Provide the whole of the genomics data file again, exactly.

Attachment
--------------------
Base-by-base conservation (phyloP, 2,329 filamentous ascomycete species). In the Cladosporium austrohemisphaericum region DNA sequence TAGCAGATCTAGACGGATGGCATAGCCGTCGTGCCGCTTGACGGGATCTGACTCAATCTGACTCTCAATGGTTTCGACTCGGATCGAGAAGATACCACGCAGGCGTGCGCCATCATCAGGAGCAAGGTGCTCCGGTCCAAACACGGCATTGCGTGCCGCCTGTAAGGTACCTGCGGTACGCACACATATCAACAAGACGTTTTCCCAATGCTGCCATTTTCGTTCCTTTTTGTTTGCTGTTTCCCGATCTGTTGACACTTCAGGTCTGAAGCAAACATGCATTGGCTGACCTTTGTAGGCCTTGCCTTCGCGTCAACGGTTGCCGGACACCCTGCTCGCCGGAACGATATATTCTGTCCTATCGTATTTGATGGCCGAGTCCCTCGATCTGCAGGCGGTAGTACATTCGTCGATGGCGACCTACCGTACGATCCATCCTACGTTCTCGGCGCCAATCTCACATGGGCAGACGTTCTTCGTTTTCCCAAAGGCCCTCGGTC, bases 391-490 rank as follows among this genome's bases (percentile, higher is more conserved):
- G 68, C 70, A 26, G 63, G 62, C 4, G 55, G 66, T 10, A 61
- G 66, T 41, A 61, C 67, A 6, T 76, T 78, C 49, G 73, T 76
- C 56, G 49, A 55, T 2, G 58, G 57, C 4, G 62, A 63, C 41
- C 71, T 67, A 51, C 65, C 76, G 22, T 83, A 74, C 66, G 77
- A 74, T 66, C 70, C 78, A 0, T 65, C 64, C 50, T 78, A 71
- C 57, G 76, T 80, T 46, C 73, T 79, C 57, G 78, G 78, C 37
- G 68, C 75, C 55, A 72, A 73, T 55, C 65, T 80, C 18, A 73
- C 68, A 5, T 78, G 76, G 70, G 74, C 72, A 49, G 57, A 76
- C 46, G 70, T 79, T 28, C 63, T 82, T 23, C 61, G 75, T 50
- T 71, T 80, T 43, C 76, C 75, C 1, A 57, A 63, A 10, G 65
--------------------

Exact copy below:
Base-by-base conservation (phyloP, 2,329 filamentous ascomycete species). In the Cladosporium austrohemisphaericum region DNA sequence TAGCAGATCTAGACGGATGGCATAGCCGTCGTGCCGCTTGACGGGATCTGACTCAATCTGACTCTCAATGGTTTCGACTCGGATCGAGAAGATACCACGCAGGCGTGCGCCATCATCAGGAGCAAGGTGCTCCGGTCCAAACACGGCATTGCGTGCCGCCTGTAAGGTACCTGCGGTACGCACACATATCAACAAGACGTTTTCCCAATGCTGCCATTTTCGTTCCTTTTTGTTTGCTGTTTCCCGATCTGTTGACACTTCAGGTCTGAAGCAAACATGCATTGGCTGACCTTTGTAGGCCTTGCCTTCGCGTCAACGGTTGCCGGACACCCTGCTCGCCGGAACGATATATTCTGTCCTATCGTATTTGATGGCCGAGTCCCTCGATCTGCAGGCGGTAGTACATTCGTCGATGGCGACCTACCGTACGATCCATCCTACGTTCTCGGCGCCAATCTCACATGGGCAGACGTTCTTCGTTTTCCCAAAGGCCCTCGGTC, bases 391-490 rank as follows among this genome's bases (percentile, higher is more conserved):
- G 68, C 70, A 26, G 63, G 62, C 4, G 55, G 66, T 10, A 61
- G 66, T 41, A 61, C 67, A 6, T 76, T 78, C 49, G 73, T 76
- C 56, G 49, A 55, T 2, G 58, G 57, C 4, G 62, A 63, C 41
- C 71, T 67, A 51, C 65, C 76, G 22, T 83, A 74, C 66, G 77
- A 74, T 66, C 70, C 78, A 0, T 65, C 64, C 50, T 78, A 71
- C 57, G 76, T 80, T 46, C 73, T 79, C 57, G 78, G 78, C 37
- G 68, C 75, C 55, A 72, A 73, T 55, C 65, T 80, C 18, A 73
- C 68, A 5, T 78, G 76, G 70, G 74, C 72, A 49, G 57, A 76
- C 46, G 70, T 79, T 28, C 63, T 82, T 23, C 61, G 75, T 50
- T 71, T 80, T 43, C 76, C 75, C 1, A 57, A 63, A 10, G 65